I am trying to use IntervalConstraintProgramming & associated packages to solve a geometric feasibility problem. In order to be able to use functions in constraints, the ICP package provides a macro for function definitions.

For example, one such function looks like this (phi1 is going to be an interval): @function calc_a3(phi1) = sqrt($a1^2 + $a2^2 - 2*$a1*$a2*cos(phi1));

I can go further and embed those functions in each other (both phis are intervals here): @function calc_l2_phi2(phi1,phi2) = (
a3 = calc_a3(phi1);
cos(phi2) * a3
)

Constraint creation with these functions works like this: @constraint $r - calc_a3(phi1) < 0

In Julia, you can refer to variables in functions from the scope the function was created in:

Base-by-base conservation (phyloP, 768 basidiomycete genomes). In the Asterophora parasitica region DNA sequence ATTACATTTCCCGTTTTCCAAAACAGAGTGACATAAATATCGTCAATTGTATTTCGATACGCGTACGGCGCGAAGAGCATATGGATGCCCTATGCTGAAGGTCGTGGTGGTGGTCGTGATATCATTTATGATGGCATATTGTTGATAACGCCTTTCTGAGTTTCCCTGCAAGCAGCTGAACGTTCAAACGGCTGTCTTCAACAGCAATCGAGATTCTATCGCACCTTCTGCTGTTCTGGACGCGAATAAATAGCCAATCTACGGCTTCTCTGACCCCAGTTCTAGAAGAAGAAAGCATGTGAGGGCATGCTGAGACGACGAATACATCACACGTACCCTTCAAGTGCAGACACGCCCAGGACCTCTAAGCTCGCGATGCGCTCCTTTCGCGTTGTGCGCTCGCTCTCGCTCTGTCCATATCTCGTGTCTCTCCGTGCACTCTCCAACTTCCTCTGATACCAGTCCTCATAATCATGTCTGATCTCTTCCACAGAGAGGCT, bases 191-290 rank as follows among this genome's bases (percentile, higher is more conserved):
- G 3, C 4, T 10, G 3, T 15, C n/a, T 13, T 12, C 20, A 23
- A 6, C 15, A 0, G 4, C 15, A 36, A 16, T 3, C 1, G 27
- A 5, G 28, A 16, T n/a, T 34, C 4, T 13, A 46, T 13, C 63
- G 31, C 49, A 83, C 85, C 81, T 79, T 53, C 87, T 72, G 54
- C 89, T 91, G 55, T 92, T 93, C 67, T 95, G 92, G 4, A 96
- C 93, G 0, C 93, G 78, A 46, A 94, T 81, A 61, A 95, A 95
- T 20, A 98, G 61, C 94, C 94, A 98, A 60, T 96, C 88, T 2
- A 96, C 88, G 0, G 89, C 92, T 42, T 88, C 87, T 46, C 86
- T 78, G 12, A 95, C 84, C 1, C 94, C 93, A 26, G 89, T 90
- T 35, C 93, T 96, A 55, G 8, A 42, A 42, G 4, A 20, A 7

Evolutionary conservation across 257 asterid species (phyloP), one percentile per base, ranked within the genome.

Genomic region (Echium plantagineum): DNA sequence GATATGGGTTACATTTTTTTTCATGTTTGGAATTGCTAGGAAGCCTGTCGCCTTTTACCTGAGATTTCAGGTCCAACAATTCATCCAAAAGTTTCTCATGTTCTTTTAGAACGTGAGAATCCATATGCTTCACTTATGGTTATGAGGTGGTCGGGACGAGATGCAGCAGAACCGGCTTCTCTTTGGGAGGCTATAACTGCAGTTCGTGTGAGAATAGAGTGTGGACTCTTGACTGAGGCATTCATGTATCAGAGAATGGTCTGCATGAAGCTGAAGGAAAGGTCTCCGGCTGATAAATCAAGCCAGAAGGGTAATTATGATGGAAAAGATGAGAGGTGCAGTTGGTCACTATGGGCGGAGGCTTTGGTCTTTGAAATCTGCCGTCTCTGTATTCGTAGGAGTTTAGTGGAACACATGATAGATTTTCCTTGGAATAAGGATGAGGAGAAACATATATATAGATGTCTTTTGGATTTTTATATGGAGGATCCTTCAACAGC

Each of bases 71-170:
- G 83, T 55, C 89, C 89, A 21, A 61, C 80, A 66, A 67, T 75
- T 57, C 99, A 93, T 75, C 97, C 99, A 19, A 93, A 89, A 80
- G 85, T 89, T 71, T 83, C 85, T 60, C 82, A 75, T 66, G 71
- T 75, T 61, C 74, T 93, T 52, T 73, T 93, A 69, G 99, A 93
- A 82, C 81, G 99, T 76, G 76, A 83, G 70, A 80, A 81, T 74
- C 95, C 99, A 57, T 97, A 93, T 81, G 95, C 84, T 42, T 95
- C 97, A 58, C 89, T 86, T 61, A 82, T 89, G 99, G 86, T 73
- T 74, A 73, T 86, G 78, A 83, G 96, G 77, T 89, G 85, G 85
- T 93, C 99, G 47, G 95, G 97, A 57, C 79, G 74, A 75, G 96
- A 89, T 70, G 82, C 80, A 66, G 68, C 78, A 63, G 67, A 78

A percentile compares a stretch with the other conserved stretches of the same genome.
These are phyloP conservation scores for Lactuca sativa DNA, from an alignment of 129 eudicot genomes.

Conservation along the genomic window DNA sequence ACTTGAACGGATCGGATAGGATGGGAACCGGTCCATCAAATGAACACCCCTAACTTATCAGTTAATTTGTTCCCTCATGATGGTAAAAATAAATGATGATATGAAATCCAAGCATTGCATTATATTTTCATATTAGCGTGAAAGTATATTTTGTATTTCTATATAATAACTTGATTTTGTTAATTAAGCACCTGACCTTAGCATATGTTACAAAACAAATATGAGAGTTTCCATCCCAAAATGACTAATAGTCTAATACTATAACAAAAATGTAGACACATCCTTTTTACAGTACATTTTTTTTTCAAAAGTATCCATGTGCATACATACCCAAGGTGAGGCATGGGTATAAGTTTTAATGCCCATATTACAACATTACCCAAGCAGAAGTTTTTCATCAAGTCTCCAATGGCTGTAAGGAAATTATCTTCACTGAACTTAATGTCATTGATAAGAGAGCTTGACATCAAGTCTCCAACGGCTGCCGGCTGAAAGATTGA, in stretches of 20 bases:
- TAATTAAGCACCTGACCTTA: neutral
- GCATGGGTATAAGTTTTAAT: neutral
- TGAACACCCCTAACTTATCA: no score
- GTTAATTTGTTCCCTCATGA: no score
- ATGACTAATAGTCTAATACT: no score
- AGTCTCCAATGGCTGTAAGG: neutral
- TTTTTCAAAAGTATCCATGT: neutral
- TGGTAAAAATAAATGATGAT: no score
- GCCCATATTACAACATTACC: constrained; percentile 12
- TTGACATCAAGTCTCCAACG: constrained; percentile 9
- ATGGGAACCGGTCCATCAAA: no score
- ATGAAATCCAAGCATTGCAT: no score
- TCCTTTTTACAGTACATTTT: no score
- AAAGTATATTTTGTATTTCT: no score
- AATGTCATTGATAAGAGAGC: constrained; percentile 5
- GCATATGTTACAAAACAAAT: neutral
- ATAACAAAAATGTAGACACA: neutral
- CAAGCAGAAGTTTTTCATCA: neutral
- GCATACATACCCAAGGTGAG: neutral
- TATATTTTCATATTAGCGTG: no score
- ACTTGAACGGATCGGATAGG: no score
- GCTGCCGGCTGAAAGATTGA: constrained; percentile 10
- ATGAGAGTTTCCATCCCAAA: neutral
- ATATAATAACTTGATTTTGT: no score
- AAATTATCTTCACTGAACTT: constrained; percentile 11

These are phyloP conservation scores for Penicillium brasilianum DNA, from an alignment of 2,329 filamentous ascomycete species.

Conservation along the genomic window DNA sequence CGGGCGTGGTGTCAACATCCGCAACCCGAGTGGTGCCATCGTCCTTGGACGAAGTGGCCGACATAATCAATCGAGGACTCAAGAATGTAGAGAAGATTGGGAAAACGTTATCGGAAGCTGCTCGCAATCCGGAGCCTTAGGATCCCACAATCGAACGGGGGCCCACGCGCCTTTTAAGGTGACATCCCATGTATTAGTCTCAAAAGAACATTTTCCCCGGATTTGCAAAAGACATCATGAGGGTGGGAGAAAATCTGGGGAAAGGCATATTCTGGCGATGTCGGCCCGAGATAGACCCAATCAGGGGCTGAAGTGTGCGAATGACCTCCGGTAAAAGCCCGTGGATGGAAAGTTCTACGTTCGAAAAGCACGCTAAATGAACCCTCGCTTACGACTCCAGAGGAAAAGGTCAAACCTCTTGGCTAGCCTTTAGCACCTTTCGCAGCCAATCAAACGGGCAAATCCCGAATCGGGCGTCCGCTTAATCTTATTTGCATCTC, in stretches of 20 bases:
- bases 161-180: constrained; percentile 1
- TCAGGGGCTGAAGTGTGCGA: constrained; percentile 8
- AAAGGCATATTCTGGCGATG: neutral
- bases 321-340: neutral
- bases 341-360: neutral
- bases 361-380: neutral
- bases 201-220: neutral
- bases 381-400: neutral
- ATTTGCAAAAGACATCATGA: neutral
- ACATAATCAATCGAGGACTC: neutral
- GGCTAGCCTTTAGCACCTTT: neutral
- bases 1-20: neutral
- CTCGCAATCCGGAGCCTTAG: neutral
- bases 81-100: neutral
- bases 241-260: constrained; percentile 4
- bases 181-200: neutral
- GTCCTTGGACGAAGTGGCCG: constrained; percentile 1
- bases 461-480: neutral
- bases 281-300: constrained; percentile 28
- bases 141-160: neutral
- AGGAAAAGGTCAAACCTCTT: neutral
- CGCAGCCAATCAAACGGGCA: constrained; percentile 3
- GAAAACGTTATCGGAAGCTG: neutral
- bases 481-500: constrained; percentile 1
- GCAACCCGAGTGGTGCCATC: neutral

r = 5
get_r() = r

I want to achieve something similar using the @function macro (I could probably work around it, but it would make my life easier), but I have no clue about how quoting, AST parsing, etc works in macros, so I have tried the following at random (hoping that a Shakespeare sonnet comes out):

unfortunately my background is corporate, so I’d rather not share the full story with the public, but I attempted to describe it in a private message to you.

In the meantime I found out (I am kind of goofy) that the @function macro works well, as evidenced by being able to say

Here, there is no problem with referring to outside scalars (not as parameters, mind you, just as constants, like in a closure). I got an error when I tried to do something along the lines of this (as an intermediate step):

r = 5
@function get_r(phi1) = $r

The reason for this is that it doesn’t typecheck, @functions to be used in @constraints must return intervals. The error message (MethodError: no method matching iterate(::Expr)) startled me a bit, and I ran to the forums immediately. Sorry for that!